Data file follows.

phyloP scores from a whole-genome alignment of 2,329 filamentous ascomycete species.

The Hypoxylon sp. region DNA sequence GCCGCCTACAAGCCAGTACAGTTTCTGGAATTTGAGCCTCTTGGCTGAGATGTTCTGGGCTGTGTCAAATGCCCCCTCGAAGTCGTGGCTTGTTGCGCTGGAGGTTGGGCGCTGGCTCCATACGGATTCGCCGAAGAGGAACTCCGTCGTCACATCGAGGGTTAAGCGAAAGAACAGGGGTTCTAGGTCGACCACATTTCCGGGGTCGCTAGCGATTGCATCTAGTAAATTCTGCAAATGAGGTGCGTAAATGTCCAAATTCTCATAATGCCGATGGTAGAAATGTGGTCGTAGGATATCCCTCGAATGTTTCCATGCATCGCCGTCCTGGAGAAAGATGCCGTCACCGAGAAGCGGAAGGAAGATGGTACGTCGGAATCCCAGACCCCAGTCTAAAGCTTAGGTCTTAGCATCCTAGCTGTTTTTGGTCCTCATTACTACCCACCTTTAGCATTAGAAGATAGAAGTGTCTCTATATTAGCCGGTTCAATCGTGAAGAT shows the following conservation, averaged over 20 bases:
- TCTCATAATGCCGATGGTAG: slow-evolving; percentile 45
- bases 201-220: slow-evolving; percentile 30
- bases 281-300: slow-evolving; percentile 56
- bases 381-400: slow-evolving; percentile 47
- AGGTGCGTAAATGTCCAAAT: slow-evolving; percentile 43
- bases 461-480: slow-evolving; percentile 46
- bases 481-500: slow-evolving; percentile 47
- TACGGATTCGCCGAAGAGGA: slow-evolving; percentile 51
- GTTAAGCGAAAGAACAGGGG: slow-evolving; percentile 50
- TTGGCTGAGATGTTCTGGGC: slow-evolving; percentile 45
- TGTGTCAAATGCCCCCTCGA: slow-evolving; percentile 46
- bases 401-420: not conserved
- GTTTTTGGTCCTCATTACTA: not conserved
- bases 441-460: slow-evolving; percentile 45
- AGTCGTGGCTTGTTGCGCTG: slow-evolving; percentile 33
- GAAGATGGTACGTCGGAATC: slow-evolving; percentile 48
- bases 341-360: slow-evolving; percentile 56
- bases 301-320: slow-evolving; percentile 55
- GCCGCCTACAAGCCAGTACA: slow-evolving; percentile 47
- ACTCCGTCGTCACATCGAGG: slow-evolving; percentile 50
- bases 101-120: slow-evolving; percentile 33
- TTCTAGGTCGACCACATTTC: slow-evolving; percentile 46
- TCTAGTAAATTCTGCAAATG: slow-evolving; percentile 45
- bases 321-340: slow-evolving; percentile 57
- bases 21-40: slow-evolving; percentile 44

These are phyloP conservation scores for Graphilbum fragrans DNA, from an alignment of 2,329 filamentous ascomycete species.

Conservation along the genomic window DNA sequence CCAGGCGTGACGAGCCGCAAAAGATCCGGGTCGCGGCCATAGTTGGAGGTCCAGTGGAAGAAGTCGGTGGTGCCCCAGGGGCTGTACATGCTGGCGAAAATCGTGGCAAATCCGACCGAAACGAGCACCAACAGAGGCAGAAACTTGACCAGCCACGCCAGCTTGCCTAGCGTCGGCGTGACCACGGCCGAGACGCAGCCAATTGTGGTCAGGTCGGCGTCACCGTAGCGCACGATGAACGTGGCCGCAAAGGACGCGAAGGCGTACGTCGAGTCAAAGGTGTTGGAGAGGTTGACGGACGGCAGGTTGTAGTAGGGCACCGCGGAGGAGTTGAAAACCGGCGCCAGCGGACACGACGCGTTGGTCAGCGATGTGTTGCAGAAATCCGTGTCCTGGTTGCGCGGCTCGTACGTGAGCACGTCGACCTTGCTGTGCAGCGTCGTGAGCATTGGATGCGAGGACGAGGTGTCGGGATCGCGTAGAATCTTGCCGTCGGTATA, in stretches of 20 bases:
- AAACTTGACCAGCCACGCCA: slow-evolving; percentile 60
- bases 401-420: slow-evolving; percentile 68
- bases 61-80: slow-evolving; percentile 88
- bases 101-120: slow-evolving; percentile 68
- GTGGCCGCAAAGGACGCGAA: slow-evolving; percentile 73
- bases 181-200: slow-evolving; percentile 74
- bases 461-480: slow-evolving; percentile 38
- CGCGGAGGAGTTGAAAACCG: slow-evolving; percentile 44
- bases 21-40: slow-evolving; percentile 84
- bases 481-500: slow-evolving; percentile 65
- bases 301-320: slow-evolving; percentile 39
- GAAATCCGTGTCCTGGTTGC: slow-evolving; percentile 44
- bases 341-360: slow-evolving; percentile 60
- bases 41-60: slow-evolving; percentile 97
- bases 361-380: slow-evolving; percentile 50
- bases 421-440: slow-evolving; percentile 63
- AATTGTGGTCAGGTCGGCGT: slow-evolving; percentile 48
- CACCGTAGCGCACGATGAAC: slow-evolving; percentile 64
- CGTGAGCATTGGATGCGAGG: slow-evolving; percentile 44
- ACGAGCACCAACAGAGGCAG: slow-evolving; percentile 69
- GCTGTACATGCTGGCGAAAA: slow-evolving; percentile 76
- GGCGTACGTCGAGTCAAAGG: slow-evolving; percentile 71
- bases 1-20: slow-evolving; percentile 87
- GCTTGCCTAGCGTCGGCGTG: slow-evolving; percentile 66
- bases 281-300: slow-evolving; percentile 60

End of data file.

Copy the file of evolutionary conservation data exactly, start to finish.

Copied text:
phyloP scores from a whole-genome alignment of 2,329 filamentous ascomycete species.

The Hypoxylon sp. region DNA sequence GCCGCCTACAAGCCAGTACAGTTTCTGGAATTTGAGCCTCTTGGCTGAGATGTTCTGGGCTGTGTCAAATGCCCCCTCGAAGTCGTGGCTTGTTGCGCTGGAGGTTGGGCGCTGGCTCCATACGGATTCGCCGAAGAGGAACTCCGTCGTCACATCGAGGGTTAAGCGAAAGAACAGGGGTTCTAGGTCGACCACATTTCCGGGGTCGCTAGCGATTGCATCTAGTAAATTCTGCAAATGAGGTGCGTAAATGTCCAAATTCTCATAATGCCGATGGTAGAAATGTGGTCGTAGGATATCCCTCGAATGTTTCCATGCATCGCCGTCCTGGAGAAAGATGCCGTCACCGAGAAGCGGAAGGAAGATGGTACGTCGGAATCCCAGACCCCAGTCTAAAGCTTAGGTCTTAGCATCCTAGCTGTTTTTGGTCCTCATTACTACCCACCTTTAGCATTAGAAGATAGAAGTGTCTCTATATTAGCCGGTTCAATCGTGAAGAT shows the following conservation, averaged over 20 bases:
- TCTCATAATGCCGATGGTAG: slow-evolving; percentile 45
- bases 201-220: slow-evolving; percentile 30
- bases 281-300: slow-evolving; percentile 56
- bases 381-400: slow-evolving; percentile 47
- AGGTGCGTAAATGTCCAAAT: slow-evolving; percentile 43
- bases 461-480: slow-evolving; percentile 46
- bases 481-500: slow-evolving; percentile 47
- TACGGATTCGCCGAAGAGGA: slow-evolving; percentile 51
- GTTAAGCGAAAGAACAGGGG: slow-evolving; percentile 50
- TTGGCTGAGATGTTCTGGGC: slow-evolving; percentile 45
- TGTGTCAAATGCCCCCTCGA: slow-evolving; percentile 46
- bases 401-420: not conserved
- GTTTTTGGTCCTCATTACTA: not conserved
- bases 441-460: slow-evolving; percentile 45
- AGTCGTGGCTTGTTGCGCTG: slow-evolving; percentile 33
- GAAGATGGTACGTCGGAATC: slow-evolving; percentile 48
- bases 341-360: slow-evolving; percentile 56
- bases 301-320: slow-evolving; percentile 55
- GCCGCCTACAAGCCAGTACA: slow-evolving; percentile 47
- ACTCCGTCGTCACATCGAGG: slow-evolving; percentile 50
- bases 101-120: slow-evolving; percentile 33
- TTCTAGGTCGACCACATTTC: slow-evolving; percentile 46
- TCTAGTAAATTCTGCAAATG: slow-evolving; percentile 45
- bases 321-340: slow-evolving; percentile 57
- bases 21-40: slow-evolving; percentile 44

These are phyloP conservation scores for Graphilbum fragrans DNA, from an alignment of 2,329 filamentous ascomycete species.

Conservation along the genomic window DNA sequence CCAGGCGTGACGAGCCGCAAAAGATCCGGGTCGCGGCCATAGTTGGAGGTCCAGTGGAAGAAGTCGGTGGTGCCCCAGGGGCTGTACATGCTGGCGAAAATCGTGGCAAATCCGACCGAAACGAGCACCAACAGAGGCAGAAACTTGACCAGCCACGCCAGCTTGCCTAGCGTCGGCGTGACCACGGCCGAGACGCAGCCAATTGTGGTCAGGTCGGCGTCACCGTAGCGCACGATGAACGTGGCCGCAAAGGACGCGAAGGCGTACGTCGAGTCAAAGGTGTTGGAGAGGTTGACGGACGGCAGGTTGTAGTAGGGCACCGCGGAGGAGTTGAAAACCGGCGCCAGCGGACACGACGCGTTGGTCAGCGATGTGTTGCAGAAATCCGTGTCCTGGTTGCGCGGCTCGTACGTGAGCACGTCGACCTTGCTGTGCAGCGTCGTGAGCATTGGATGCGAGGACGAGGTGTCGGGATCGCGTAGAATCTTGCCGTCGGTATA, in stretches of 20 bases:
- AAACTTGACCAGCCACGCCA: slow-evolving; percentile 60
- bases 401-420: slow-evolving; percentile 68
- bases 61-80: slow-evolving; percentile 88
- bases 101-120: slow-evolving; percentile 68
- GTGGCCGCAAAGGACGCGAA: slow-evolving; percentile 73
- bases 181-200: slow-evolving; percentile 74
- bases 461-480: slow-evolving; percentile 38
- CGCGGAGGAGTTGAAAACCG: slow-evolving; percentile 44
- bases 21-40: slow-evolving; percentile 84
- bases 481-500: slow-evolving; percentile 65
- bases 301-320: slow-evolving; percentile 39
- GAAATCCGTGTCCTGGTTGC: slow-evolving; percentile 44
- bases 341-360: slow-evolving; percentile 60
- bases 41-60: slow-evolving; percentile 97
- bases 361-380: slow-evolving; percentile 50
- bases 421-440: slow-evolving; percentile 63
- AATTGTGGTCAGGTCGGCGT: slow-evolving; percentile 48
- CACCGTAGCGCACGATGAAC: slow-evolving; percentile 64
- CGTGAGCATTGGATGCGAGG: slow-evolving; percentile 44
- ACGAGCACCAACAGAGGCAG: slow-evolving; percentile 69
- GCTGTACATGCTGGCGAAAA: slow-evolving; percentile 76
- GGCGTACGTCGAGTCAAAGG: slow-evolving; percentile 71
- bases 1-20: slow-evolving; percentile 87
- GCTTGCCTAGCGTCGGCGTG: slow-evolving; percentile 66
- bases 281-300: slow-evolving; percentile 60